Summer is just about here (Well with the sunny weather last couple days it seems to be here!) and so are our new classes. The new summer schedule is up on the Danaca Design website but here is a first look at the classes exclusive to summer.
We have a new class, new guest artist, some classes that only come around once a year, and a returning instructor that we haven’t had in a while. If you would like to sign up for a class either come to our location at 5619 University Way NE or call us at (206)524-0916. We are open from 11-6pm Mon-Fri and 10-6pm on Sat.
New Class! – Stacking Rings with Gemstones
Instructor: Dana Cassara
August 16, Sunday, 10:00-5:00
Class Fee: $165, basic materials included
Stacking rings are all the rage. They are fun to mix and match and super easy to make! This class will focus on creating your own delicate stacking rings with sparkling gemstones. Students will learn to size and solder the bands, create and add a simple but very functional tube setting for a round faceted stone, and set the stones! Everyone will make several rings gaining them the opportunity to practice the process and leave with a finger full of beautiful rings made from brass, sterling silver and gold fill. Very basic metal working skills required.
Returning Class – Etching Metal
Instructor: Jessie Wylie is teaching the Etching Metal class this summer and we are glad to have her back!
August 8, Saturday, 9:30am – 3:30pm
Class Fee: $125, Materials Included
See an image or pattern come to life in brass and copper through the acid etching process! This technique is excellent for creating exclusive textures on copper and brass sheet which can be cut and incorporated into jewelry, enameled or used as rolling mill templates to emboss precious metals and even paper. Patterns can be hand drawn directly on the sheet metal or photo transferred. Physical properties of different acids and metals, resist techniques and studio safety will be explored. The end result will yield several etched plates for use in future jewelry/design projects! Follow up this workshop with Enameling Basics II, our beginning transparent enamels class. This workshop is appropriate for beginners, however experienced jewelry artists may find it very exciting as well.
Guest Artist – Casey Sheppard
Instructor: Casey Sheppard
July 25 & 26, Saturday – Sunday, 10:30am – 5:00pm
Class Fee: $265, Materials Included
Cold connection is a fun way to play with metal and design jewelry. At first glance it may seem limiting however restricting your process can cause you to think about your design in a functional way generating unlimited outcomes. In this cold connection class students learn how to create a hinged bracelet with a clasp out of sheet metal, all without picking up a torch. You’ll learn the basics of sawing, piercing, drilling, forming metal and how to layer, add detail and a unique design to your creation. Other techniques learned will include tube rivets, metal/wire forming and finishing details with oxidization. With a unique approach to jewelry design, Casey will offer beginners to advanced level students something useful and insightful to walk away with. No jewelry experience is necessary but can be useful. Please Casey after the class for a personal tour of her traveling metalsmithing studio.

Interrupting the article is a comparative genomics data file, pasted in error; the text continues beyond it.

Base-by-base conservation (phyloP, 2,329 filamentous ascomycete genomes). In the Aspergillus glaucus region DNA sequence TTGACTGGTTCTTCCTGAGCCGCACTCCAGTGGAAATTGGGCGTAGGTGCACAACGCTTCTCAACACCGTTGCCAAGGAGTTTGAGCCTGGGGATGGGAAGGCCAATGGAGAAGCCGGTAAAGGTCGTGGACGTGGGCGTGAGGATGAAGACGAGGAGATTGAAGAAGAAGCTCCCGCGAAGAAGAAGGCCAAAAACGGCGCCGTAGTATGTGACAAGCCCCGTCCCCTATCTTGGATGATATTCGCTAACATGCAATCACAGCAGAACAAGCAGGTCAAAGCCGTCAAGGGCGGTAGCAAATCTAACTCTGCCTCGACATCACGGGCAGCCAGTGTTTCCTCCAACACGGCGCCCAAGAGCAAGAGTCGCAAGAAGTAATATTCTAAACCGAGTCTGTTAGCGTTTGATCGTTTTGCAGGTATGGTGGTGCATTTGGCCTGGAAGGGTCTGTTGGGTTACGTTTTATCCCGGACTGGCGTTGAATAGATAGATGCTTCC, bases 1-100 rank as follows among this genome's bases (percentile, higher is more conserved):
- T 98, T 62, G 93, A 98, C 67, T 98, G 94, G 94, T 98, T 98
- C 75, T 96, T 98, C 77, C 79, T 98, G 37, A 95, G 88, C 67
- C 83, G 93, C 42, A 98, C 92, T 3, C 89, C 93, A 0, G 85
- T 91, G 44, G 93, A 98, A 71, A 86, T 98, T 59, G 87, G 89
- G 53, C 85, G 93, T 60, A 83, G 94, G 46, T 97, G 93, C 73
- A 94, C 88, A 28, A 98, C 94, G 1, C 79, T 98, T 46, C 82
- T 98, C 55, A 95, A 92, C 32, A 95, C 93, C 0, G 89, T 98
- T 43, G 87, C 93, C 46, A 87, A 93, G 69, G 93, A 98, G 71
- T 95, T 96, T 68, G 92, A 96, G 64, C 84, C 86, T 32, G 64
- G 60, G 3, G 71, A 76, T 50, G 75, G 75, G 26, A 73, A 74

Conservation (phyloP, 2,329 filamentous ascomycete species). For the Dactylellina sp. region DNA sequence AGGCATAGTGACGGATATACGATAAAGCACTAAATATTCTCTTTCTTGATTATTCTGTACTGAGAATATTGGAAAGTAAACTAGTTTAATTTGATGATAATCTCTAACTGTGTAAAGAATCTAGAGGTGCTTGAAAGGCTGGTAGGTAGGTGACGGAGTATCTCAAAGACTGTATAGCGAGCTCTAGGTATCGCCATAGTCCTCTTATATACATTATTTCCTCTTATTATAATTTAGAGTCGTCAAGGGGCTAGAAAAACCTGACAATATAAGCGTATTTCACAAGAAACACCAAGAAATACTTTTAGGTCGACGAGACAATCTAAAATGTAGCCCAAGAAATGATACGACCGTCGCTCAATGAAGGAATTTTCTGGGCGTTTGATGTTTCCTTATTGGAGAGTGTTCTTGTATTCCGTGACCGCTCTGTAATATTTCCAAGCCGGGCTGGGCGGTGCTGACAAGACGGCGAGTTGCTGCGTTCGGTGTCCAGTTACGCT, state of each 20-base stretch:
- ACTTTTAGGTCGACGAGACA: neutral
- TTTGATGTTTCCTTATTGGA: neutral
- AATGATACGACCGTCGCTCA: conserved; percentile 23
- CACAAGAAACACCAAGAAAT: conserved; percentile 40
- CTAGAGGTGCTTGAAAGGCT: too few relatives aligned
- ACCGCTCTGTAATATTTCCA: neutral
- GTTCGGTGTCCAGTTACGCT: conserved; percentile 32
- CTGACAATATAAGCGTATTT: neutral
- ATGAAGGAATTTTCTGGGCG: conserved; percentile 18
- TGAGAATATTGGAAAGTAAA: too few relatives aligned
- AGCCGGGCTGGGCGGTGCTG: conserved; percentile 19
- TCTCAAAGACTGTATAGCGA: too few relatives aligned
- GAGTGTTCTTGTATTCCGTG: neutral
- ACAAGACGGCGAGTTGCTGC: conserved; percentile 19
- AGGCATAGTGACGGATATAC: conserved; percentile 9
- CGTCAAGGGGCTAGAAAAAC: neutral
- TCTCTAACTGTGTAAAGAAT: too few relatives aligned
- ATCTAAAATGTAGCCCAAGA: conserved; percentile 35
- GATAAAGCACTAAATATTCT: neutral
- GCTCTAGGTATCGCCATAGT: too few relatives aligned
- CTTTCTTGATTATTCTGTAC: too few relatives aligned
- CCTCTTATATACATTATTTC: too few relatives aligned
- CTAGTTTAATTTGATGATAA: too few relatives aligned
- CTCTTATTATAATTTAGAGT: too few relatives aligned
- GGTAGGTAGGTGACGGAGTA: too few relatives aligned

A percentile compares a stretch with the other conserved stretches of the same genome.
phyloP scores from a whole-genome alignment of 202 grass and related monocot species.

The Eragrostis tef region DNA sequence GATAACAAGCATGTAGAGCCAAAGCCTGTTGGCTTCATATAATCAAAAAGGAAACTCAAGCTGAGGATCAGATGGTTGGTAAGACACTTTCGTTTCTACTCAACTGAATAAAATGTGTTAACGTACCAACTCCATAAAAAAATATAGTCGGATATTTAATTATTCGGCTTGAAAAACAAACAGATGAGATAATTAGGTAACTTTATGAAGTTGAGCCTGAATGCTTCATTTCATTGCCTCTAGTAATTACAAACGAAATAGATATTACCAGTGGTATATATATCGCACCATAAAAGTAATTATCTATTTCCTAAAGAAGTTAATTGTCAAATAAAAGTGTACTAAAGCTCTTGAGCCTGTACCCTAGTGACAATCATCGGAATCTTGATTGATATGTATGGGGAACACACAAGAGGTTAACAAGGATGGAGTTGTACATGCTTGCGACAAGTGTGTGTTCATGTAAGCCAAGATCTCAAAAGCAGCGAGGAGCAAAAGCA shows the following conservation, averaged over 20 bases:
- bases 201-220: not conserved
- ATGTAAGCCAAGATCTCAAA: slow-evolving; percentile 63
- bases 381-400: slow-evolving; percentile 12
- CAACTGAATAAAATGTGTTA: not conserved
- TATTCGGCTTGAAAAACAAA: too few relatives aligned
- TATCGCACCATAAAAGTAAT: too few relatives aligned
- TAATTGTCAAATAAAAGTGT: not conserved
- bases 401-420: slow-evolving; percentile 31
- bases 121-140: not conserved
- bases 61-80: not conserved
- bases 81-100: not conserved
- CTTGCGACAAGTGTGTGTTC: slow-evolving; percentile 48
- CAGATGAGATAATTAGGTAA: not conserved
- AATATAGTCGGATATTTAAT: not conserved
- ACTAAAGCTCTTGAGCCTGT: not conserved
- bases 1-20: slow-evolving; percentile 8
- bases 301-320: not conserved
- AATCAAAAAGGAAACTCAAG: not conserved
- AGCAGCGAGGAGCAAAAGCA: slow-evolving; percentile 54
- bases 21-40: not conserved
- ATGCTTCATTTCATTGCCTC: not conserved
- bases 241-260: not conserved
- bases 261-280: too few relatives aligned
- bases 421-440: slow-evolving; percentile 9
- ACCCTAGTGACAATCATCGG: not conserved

Don’t Miss! These classes only happen in the summer
Low Tech Gravity Casting
Instructor: Juan Reyes
July 11 and 12, Saturday and Sunday, 10:30 – 5:00
Class Fee: $285 Basic materials included
Learn the fundamentals of casting by exploring the exciting and ancient technique of pouring molten metal directly into molds made from organic materials, sand and soft stone. This process does not require a centrifugal setup or any major equipment so it is easily reproduced in a home studio or in your back yard! This workshop will cover carving a mold and casting into tufa (light-weight sandstone), creating a quick mold in cuttlefish bone, a material easily found at any pet store producing a lovely texture, and sandcasting, an ancient way to reproduce an object. Students will also explore casting into other organic materials for surprising effects! Rudimentary alloying, pouring an ingot, finishing techniques and safety will all be discussed. Bring your clean silver scraps if you have some. No experience necessary.
Total Immersion Beginning Jewelry Making
Instructor: Dana Cassara
July 13-17, 5 weekdays, Monday – Friday, 10:00-5:00
Class Fee: $595, Basic materials included